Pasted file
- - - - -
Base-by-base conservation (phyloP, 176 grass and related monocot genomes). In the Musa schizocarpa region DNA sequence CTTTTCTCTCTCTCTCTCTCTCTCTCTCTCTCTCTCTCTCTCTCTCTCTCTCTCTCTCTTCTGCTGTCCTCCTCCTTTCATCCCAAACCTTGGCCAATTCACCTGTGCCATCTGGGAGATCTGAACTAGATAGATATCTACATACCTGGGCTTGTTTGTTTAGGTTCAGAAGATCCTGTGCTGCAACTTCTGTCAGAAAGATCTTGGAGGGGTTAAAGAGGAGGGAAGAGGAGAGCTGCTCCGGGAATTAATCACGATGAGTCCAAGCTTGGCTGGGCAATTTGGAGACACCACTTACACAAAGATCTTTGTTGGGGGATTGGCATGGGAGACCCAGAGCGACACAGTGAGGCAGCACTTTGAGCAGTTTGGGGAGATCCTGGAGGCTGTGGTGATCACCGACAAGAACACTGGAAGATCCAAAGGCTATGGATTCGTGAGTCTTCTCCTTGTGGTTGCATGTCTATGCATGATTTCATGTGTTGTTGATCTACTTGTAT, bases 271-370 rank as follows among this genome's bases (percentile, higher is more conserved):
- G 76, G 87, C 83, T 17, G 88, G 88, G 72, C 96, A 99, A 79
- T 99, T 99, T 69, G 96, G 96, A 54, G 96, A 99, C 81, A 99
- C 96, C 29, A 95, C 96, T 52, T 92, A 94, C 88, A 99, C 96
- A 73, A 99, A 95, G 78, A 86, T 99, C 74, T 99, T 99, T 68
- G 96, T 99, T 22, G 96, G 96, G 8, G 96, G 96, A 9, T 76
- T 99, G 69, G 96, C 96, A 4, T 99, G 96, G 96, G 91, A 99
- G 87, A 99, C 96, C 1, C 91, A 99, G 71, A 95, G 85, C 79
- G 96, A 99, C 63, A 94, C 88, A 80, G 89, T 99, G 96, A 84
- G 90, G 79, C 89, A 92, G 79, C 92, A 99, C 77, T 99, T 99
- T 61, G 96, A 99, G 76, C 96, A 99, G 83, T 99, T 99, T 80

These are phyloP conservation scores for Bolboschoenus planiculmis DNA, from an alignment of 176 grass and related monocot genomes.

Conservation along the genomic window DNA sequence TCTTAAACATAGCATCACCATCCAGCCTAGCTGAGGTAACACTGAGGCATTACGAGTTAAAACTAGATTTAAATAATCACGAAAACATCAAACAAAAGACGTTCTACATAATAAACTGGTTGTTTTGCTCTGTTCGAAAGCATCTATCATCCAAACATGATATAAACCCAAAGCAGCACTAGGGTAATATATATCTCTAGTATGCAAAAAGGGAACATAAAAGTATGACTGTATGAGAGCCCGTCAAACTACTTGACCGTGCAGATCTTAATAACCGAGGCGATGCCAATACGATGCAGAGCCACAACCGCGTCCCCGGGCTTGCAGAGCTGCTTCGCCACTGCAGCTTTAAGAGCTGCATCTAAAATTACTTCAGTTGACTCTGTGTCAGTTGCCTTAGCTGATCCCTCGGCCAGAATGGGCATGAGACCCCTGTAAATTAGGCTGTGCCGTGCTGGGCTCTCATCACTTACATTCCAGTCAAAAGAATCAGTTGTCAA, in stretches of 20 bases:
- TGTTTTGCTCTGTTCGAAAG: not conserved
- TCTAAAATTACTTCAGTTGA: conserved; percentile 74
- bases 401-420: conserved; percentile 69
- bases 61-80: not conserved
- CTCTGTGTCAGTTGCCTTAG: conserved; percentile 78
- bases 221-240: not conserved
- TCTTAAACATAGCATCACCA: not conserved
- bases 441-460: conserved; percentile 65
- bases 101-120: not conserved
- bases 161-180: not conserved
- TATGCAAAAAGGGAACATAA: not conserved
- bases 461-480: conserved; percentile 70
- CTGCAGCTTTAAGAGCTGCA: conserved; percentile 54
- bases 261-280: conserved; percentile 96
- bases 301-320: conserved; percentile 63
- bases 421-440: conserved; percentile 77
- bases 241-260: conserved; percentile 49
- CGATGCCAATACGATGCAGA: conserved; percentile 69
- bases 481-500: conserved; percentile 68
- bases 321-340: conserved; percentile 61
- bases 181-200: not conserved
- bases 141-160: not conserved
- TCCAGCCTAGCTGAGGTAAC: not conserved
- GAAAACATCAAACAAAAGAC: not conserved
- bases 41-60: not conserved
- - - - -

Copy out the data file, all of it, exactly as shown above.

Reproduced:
Base-by-base conservation (phyloP, 176 grass and related monocot genomes). In the Musa schizocarpa region DNA sequence CTTTTCTCTCTCTCTCTCTCTCTCTCTCTCTCTCTCTCTCTCTCTCTCTCTCTCTCTCTTCTGCTGTCCTCCTCCTTTCATCCCAAACCTTGGCCAATTCACCTGTGCCATCTGGGAGATCTGAACTAGATAGATATCTACATACCTGGGCTTGTTTGTTTAGGTTCAGAAGATCCTGTGCTGCAACTTCTGTCAGAAAGATCTTGGAGGGGTTAAAGAGGAGGGAAGAGGAGAGCTGCTCCGGGAATTAATCACGATGAGTCCAAGCTTGGCTGGGCAATTTGGAGACACCACTTACACAAAGATCTTTGTTGGGGGATTGGCATGGGAGACCCAGAGCGACACAGTGAGGCAGCACTTTGAGCAGTTTGGGGAGATCCTGGAGGCTGTGGTGATCACCGACAAGAACACTGGAAGATCCAAAGGCTATGGATTCGTGAGTCTTCTCCTTGTGGTTGCATGTCTATGCATGATTTCATGTGTTGTTGATCTACTTGTAT, bases 271-370 rank as follows among this genome's bases (percentile, higher is more conserved):
- G 76, G 87, C 83, T 17, G 88, G 88, G 72, C 96, A 99, A 79
- T 99, T 99, T 69, G 96, G 96, A 54, G 96, A 99, C 81, A 99
- C 96, C 29, A 95, C 96, T 52, T 92, A 94, C 88, A 99, C 96
- A 73, A 99, A 95, G 78, A 86, T 99, C 74, T 99, T 99, T 68
- G 96, T 99, T 22, G 96, G 96, G 8, G 96, G 96, A 9, T 76
- T 99, G 69, G 96, C 96, A 4, T 99, G 96, G 96, G 91, A 99
- G 87, A 99, C 96, C 1, C 91, A 99, G 71, A 95, G 85, C 79
- G 96, A 99, C 63, A 94, C 88, A 80, G 89, T 99, G 96, A 84
- G 90, G 79, C 89, A 92, G 79, C 92, A 99, C 77, T 99, T 99
- T 61, G 96, A 99, G 76, C 96, A 99, G 83, T 99, T 99, T 80

These are phyloP conservation scores for Bolboschoenus planiculmis DNA, from an alignment of 176 grass and related monocot genomes.

Conservation along the genomic window DNA sequence TCTTAAACATAGCATCACCATCCAGCCTAGCTGAGGTAACACTGAGGCATTACGAGTTAAAACTAGATTTAAATAATCACGAAAACATCAAACAAAAGACGTTCTACATAATAAACTGGTTGTTTTGCTCTGTTCGAAAGCATCTATCATCCAAACATGATATAAACCCAAAGCAGCACTAGGGTAATATATATCTCTAGTATGCAAAAAGGGAACATAAAAGTATGACTGTATGAGAGCCCGTCAAACTACTTGACCGTGCAGATCTTAATAACCGAGGCGATGCCAATACGATGCAGAGCCACAACCGCGTCCCCGGGCTTGCAGAGCTGCTTCGCCACTGCAGCTTTAAGAGCTGCATCTAAAATTACTTCAGTTGACTCTGTGTCAGTTGCCTTAGCTGATCCCTCGGCCAGAATGGGCATGAGACCCCTGTAAATTAGGCTGTGCCGTGCTGGGCTCTCATCACTTACATTCCAGTCAAAAGAATCAGTTGTCAA, in stretches of 20 bases:
- TGTTTTGCTCTGTTCGAAAG: not conserved
- TCTAAAATTACTTCAGTTGA: conserved; percentile 74
- bases 401-420: conserved; percentile 69
- bases 61-80: not conserved
- CTCTGTGTCAGTTGCCTTAG: conserved; percentile 78
- bases 221-240: not conserved
- TCTTAAACATAGCATCACCA: not conserved
- bases 441-460: conserved; percentile 65
- bases 101-120: not conserved
- bases 161-180: not conserved
- TATGCAAAAAGGGAACATAA: not conserved
- bases 461-480: conserved; percentile 70
- CTGCAGCTTTAAGAGCTGCA: conserved; percentile 54
- bases 261-280: conserved; percentile 96
- bases 301-320: conserved; percentile 63
- bases 421-440: conserved; percentile 77
- bases 241-260: conserved; percentile 49
- CGATGCCAATACGATGCAGA: conserved; percentile 69
- bases 481-500: conserved; percentile 68
- bases 321-340: conserved; percentile 61
- bases 181-200: not conserved
- bases 141-160: not conserved
- TCCAGCCTAGCTGAGGTAAC: not conserved
- GAAAACATCAAACAAAAGAC: not conserved
- bases 41-60: not conserved